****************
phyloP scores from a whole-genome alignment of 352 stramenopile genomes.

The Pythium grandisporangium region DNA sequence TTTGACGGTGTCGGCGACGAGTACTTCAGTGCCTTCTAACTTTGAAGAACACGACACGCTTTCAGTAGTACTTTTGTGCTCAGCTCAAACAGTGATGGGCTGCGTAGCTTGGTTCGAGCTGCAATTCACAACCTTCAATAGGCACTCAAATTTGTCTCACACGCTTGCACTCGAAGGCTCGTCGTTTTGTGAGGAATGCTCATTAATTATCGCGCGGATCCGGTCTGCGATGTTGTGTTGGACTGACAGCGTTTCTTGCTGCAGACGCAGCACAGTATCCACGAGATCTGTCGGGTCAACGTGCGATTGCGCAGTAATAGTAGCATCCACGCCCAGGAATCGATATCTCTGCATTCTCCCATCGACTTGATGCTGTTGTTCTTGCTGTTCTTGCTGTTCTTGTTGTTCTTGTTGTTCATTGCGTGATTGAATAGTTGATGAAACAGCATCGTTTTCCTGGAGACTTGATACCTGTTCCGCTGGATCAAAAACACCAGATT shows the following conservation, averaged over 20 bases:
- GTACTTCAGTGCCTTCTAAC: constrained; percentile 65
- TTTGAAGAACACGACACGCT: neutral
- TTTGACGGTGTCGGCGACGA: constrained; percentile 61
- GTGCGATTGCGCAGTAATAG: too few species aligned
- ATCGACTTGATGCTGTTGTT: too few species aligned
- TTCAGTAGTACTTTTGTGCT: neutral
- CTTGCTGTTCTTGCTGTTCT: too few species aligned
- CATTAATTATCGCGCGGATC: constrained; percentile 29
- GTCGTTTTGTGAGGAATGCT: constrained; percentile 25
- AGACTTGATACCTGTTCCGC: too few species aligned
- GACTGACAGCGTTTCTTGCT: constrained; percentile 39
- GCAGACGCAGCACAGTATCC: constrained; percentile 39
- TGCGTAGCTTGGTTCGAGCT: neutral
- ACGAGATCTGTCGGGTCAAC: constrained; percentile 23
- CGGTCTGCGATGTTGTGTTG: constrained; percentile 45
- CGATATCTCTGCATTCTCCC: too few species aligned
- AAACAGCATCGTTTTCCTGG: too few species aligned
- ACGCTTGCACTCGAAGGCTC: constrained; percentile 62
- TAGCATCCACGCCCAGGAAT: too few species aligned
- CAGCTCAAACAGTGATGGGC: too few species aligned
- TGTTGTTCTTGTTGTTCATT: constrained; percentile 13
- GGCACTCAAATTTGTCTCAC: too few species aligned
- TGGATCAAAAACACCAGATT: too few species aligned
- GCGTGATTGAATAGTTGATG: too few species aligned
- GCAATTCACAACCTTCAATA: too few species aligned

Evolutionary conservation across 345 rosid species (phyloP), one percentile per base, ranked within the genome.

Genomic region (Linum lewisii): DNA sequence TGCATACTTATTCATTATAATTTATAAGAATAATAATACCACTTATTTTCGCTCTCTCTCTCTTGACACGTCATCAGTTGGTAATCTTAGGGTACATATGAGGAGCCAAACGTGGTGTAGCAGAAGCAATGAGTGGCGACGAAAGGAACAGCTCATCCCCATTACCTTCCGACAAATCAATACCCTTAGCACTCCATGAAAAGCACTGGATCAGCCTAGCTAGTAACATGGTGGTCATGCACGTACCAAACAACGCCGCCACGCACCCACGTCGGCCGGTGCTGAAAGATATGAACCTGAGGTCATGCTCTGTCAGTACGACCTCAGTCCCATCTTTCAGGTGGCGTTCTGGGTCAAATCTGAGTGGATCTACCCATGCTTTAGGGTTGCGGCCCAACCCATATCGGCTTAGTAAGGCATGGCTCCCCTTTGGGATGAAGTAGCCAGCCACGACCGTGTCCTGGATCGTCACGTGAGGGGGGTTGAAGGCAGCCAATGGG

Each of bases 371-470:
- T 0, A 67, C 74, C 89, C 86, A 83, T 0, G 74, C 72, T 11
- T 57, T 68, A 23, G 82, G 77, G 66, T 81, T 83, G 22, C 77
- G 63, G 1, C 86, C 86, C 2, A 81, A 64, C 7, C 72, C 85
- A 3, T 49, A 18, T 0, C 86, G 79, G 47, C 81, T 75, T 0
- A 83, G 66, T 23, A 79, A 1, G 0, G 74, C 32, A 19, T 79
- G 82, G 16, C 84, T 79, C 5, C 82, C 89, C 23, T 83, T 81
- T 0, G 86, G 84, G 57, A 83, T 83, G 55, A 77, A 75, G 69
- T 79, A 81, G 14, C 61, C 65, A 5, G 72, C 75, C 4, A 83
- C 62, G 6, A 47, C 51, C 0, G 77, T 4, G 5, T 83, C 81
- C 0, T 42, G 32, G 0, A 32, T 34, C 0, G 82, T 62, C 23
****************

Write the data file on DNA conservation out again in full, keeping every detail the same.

phyloP scores from a whole-genome alignment of 352 stramenopile genomes.

The Pythium grandisporangium region DNA sequence TTTGACGGTGTCGGCGACGAGTACTTCAGTGCCTTCTAACTTTGAAGAACACGACACGCTTTCAGTAGTACTTTTGTGCTCAGCTCAAACAGTGATGGGCTGCGTAGCTTGGTTCGAGCTGCAATTCACAACCTTCAATAGGCACTCAAATTTGTCTCACACGCTTGCACTCGAAGGCTCGTCGTTTTGTGAGGAATGCTCATTAATTATCGCGCGGATCCGGTCTGCGATGTTGTGTTGGACTGACAGCGTTTCTTGCTGCAGACGCAGCACAGTATCCACGAGATCTGTCGGGTCAACGTGCGATTGCGCAGTAATAGTAGCATCCACGCCCAGGAATCGATATCTCTGCATTCTCCCATCGACTTGATGCTGTTGTTCTTGCTGTTCTTGCTGTTCTTGTTGTTCTTGTTGTTCATTGCGTGATTGAATAGTTGATGAAACAGCATCGTTTTCCTGGAGACTTGATACCTGTTCCGCTGGATCAAAAACACCAGATT shows the following conservation, averaged over 20 bases:
- GTACTTCAGTGCCTTCTAAC: constrained; percentile 65
- TTTGAAGAACACGACACGCT: neutral
- TTTGACGGTGTCGGCGACGA: constrained; percentile 61
- GTGCGATTGCGCAGTAATAG: too few species aligned
- ATCGACTTGATGCTGTTGTT: too few species aligned
- TTCAGTAGTACTTTTGTGCT: neutral
- CTTGCTGTTCTTGCTGTTCT: too few species aligned
- CATTAATTATCGCGCGGATC: constrained; percentile 29
- GTCGTTTTGTGAGGAATGCT: constrained; percentile 25
- AGACTTGATACCTGTTCCGC: too few species aligned
- GACTGACAGCGTTTCTTGCT: constrained; percentile 39
- GCAGACGCAGCACAGTATCC: constrained; percentile 39
- TGCGTAGCTTGGTTCGAGCT: neutral
- ACGAGATCTGTCGGGTCAAC: constrained; percentile 23
- CGGTCTGCGATGTTGTGTTG: constrained; percentile 45
- CGATATCTCTGCATTCTCCC: too few species aligned
- AAACAGCATCGTTTTCCTGG: too few species aligned
- ACGCTTGCACTCGAAGGCTC: constrained; percentile 62
- TAGCATCCACGCCCAGGAAT: too few species aligned
- CAGCTCAAACAGTGATGGGC: too few species aligned
- TGTTGTTCTTGTTGTTCATT: constrained; percentile 13
- GGCACTCAAATTTGTCTCAC: too few species aligned
- TGGATCAAAAACACCAGATT: too few species aligned
- GCGTGATTGAATAGTTGATG: too few species aligned
- GCAATTCACAACCTTCAATA: too few species aligned

Evolutionary conservation across 345 rosid species (phyloP), one percentile per base, ranked within the genome.

Genomic region (Linum lewisii): DNA sequence TGCATACTTATTCATTATAATTTATAAGAATAATAATACCACTTATTTTCGCTCTCTCTCTCTTGACACGTCATCAGTTGGTAATCTTAGGGTACATATGAGGAGCCAAACGTGGTGTAGCAGAAGCAATGAGTGGCGACGAAAGGAACAGCTCATCCCCATTACCTTCCGACAAATCAATACCCTTAGCACTCCATGAAAAGCACTGGATCAGCCTAGCTAGTAACATGGTGGTCATGCACGTACCAAACAACGCCGCCACGCACCCACGTCGGCCGGTGCTGAAAGATATGAACCTGAGGTCATGCTCTGTCAGTACGACCTCAGTCCCATCTTTCAGGTGGCGTTCTGGGTCAAATCTGAGTGGATCTACCCATGCTTTAGGGTTGCGGCCCAACCCATATCGGCTTAGTAAGGCATGGCTCCCCTTTGGGATGAAGTAGCCAGCCACGACCGTGTCCTGGATCGTCACGTGAGGGGGGTTGAAGGCAGCCAATGGG

Each of bases 371-470:
- T 0, A 67, C 74, C 89, C 86, A 83, T 0, G 74, C 72, T 11
- T 57, T 68, A 23, G 82, G 77, G 66, T 81, T 83, G 22, C 77
- G 63, G 1, C 86, C 86, C 2, A 81, A 64, C 7, C 72, C 85
- A 3, T 49, A 18, T 0, C 86, G 79, G 47, C 81, T 75, T 0
- A 83, G 66, T 23, A 79, A 1, G 0, G 74, C 32, A 19, T 79
- G 82, G 16, C 84, T 79, C 5, C 82, C 89, C 23, T 83, T 81
- T 0, G 86, G 84, G 57, A 83, T 83, G 55, A 77, A 75, G 69
- T 79, A 81, G 14, C 61, C 65, A 5, G 72, C 75, C 4, A 83
- C 62, G 6, A 47, C 51, C 0, G 77, T 4, G 5, T 83, C 81
- C 0, T 42, G 32, G 0, A 32, T 34, C 0, G 82, T 62, C 23